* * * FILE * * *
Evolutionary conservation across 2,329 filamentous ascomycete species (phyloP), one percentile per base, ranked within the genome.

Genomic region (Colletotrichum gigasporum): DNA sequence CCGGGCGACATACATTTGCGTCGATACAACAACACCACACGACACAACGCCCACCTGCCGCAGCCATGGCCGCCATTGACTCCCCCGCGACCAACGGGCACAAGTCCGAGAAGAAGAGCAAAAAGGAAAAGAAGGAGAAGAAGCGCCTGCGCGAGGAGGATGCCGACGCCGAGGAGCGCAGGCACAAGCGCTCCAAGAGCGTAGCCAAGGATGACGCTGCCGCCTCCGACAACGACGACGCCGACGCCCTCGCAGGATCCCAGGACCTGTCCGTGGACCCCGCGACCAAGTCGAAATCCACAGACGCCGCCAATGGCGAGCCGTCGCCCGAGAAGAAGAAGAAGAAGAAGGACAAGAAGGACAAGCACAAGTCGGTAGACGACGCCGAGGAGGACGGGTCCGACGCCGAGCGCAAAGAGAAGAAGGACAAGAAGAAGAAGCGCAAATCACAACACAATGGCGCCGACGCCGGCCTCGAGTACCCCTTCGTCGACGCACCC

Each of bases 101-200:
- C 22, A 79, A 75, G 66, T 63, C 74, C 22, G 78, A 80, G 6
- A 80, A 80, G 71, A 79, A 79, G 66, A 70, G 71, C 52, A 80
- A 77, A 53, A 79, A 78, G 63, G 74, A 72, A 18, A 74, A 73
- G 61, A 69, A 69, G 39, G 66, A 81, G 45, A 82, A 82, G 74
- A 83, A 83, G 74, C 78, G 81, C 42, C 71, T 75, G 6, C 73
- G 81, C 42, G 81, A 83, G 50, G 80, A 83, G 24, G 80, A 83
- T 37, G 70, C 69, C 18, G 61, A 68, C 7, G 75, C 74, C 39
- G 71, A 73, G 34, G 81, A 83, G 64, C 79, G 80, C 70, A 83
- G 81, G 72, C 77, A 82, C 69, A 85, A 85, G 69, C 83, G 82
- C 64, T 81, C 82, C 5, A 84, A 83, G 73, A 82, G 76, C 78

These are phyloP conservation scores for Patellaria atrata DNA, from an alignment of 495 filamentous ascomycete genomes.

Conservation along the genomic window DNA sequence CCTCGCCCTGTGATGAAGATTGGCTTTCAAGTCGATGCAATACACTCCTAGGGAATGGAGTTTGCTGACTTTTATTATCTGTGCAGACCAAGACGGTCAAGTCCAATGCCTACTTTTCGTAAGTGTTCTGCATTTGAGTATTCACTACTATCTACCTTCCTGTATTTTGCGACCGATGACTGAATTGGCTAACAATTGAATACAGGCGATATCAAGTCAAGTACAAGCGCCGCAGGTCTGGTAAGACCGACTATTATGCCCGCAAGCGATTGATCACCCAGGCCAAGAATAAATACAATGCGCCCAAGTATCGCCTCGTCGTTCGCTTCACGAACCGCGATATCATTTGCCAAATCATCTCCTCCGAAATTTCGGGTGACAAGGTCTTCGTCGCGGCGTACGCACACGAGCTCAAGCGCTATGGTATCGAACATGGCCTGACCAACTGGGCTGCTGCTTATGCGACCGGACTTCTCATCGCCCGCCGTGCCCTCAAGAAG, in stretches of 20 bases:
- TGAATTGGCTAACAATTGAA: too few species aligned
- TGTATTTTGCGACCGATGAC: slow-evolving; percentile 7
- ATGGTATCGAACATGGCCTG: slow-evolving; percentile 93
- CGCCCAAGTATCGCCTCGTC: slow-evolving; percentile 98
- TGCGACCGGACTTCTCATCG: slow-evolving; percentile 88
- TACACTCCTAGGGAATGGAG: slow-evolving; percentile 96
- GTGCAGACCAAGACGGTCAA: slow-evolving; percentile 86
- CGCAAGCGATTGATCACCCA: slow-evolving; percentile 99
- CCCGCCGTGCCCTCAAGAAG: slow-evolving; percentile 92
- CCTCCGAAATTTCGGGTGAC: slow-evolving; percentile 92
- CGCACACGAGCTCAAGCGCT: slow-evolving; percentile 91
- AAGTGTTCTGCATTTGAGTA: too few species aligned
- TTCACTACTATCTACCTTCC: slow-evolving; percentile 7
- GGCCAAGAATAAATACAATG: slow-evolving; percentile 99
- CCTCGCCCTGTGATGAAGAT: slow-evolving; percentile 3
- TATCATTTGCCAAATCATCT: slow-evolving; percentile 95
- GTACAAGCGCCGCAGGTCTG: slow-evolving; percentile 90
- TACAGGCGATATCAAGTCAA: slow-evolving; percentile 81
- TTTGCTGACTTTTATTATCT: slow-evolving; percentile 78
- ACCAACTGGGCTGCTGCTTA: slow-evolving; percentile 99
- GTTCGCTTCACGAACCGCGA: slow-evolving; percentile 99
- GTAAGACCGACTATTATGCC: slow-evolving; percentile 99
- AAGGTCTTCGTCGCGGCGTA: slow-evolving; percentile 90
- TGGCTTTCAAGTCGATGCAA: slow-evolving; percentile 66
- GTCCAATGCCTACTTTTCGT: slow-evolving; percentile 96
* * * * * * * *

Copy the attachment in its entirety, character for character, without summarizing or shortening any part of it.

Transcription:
Evolutionary conservation across 2,329 filamentous ascomycete species (phyloP), one percentile per base, ranked within the genome.

Genomic region (Colletotrichum gigasporum): DNA sequence CCGGGCGACATACATTTGCGTCGATACAACAACACCACACGACACAACGCCCACCTGCCGCAGCCATGGCCGCCATTGACTCCCCCGCGACCAACGGGCACAAGTCCGAGAAGAAGAGCAAAAAGGAAAAGAAGGAGAAGAAGCGCCTGCGCGAGGAGGATGCCGACGCCGAGGAGCGCAGGCACAAGCGCTCCAAGAGCGTAGCCAAGGATGACGCTGCCGCCTCCGACAACGACGACGCCGACGCCCTCGCAGGATCCCAGGACCTGTCCGTGGACCCCGCGACCAAGTCGAAATCCACAGACGCCGCCAATGGCGAGCCGTCGCCCGAGAAGAAGAAGAAGAAGAAGGACAAGAAGGACAAGCACAAGTCGGTAGACGACGCCGAGGAGGACGGGTCCGACGCCGAGCGCAAAGAGAAGAAGGACAAGAAGAAGAAGCGCAAATCACAACACAATGGCGCCGACGCCGGCCTCGAGTACCCCTTCGTCGACGCACCC

Each of bases 101-200:
- C 22, A 79, A 75, G 66, T 63, C 74, C 22, G 78, A 80, G 6
- A 80, A 80, G 71, A 79, A 79, G 66, A 70, G 71, C 52, A 80
- A 77, A 53, A 79, A 78, G 63, G 74, A 72, A 18, A 74, A 73
- G 61, A 69, A 69, G 39, G 66, A 81, G 45, A 82, A 82, G 74
- A 83, A 83, G 74, C 78, G 81, C 42, C 71, T 75, G 6, C 73
- G 81, C 42, G 81, A 83, G 50, G 80, A 83, G 24, G 80, A 83
- T 37, G 70, C 69, C 18, G 61, A 68, C 7, G 75, C 74, C 39
- G 71, A 73, G 34, G 81, A 83, G 64, C 79, G 80, C 70, A 83
- G 81, G 72, C 77, A 82, C 69, A 85, A 85, G 69, C 83, G 82
- C 64, T 81, C 82, C 5, A 84, A 83, G 73, A 82, G 76, C 78

These are phyloP conservation scores for Patellaria atrata DNA, from an alignment of 495 filamentous ascomycete genomes.

Conservation along the genomic window DNA sequence CCTCGCCCTGTGATGAAGATTGGCTTTCAAGTCGATGCAATACACTCCTAGGGAATGGAGTTTGCTGACTTTTATTATCTGTGCAGACCAAGACGGTCAAGTCCAATGCCTACTTTTCGTAAGTGTTCTGCATTTGAGTATTCACTACTATCTACCTTCCTGTATTTTGCGACCGATGACTGAATTGGCTAACAATTGAATACAGGCGATATCAAGTCAAGTACAAGCGCCGCAGGTCTGGTAAGACCGACTATTATGCCCGCAAGCGATTGATCACCCAGGCCAAGAATAAATACAATGCGCCCAAGTATCGCCTCGTCGTTCGCTTCACGAACCGCGATATCATTTGCCAAATCATCTCCTCCGAAATTTCGGGTGACAAGGTCTTCGTCGCGGCGTACGCACACGAGCTCAAGCGCTATGGTATCGAACATGGCCTGACCAACTGGGCTGCTGCTTATGCGACCGGACTTCTCATCGCCCGCCGTGCCCTCAAGAAG, in stretches of 20 bases:
- TGAATTGGCTAACAATTGAA: too few species aligned
- TGTATTTTGCGACCGATGAC: slow-evolving; percentile 7
- ATGGTATCGAACATGGCCTG: slow-evolving; percentile 93
- CGCCCAAGTATCGCCTCGTC: slow-evolving; percentile 98
- TGCGACCGGACTTCTCATCG: slow-evolving; percentile 88
- TACACTCCTAGGGAATGGAG: slow-evolving; percentile 96
- GTGCAGACCAAGACGGTCAA: slow-evolving; percentile 86
- CGCAAGCGATTGATCACCCA: slow-evolving; percentile 99
- CCCGCCGTGCCCTCAAGAAG: slow-evolving; percentile 92
- CCTCCGAAATTTCGGGTGAC: slow-evolving; percentile 92
- CGCACACGAGCTCAAGCGCT: slow-evolving; percentile 91
- AAGTGTTCTGCATTTGAGTA: too few species aligned
- TTCACTACTATCTACCTTCC: slow-evolving; percentile 7
- GGCCAAGAATAAATACAATG: slow-evolving; percentile 99
- CCTCGCCCTGTGATGAAGAT: slow-evolving; percentile 3
- TATCATTTGCCAAATCATCT: slow-evolving; percentile 95
- GTACAAGCGCCGCAGGTCTG: slow-evolving; percentile 90
- TACAGGCGATATCAAGTCAA: slow-evolving; percentile 81
- TTTGCTGACTTTTATTATCT: slow-evolving; percentile 78
- ACCAACTGGGCTGCTGCTTA: slow-evolving; percentile 99
- GTTCGCTTCACGAACCGCGA: slow-evolving; percentile 99
- GTAAGACCGACTATTATGCC: slow-evolving; percentile 99
- AAGGTCTTCGTCGCGGCGTA: slow-evolving; percentile 90
- TGGCTTTCAAGTCGATGCAA: slow-evolving; percentile 66
- GTCCAATGCCTACTTTTCGT: slow-evolving; percentile 96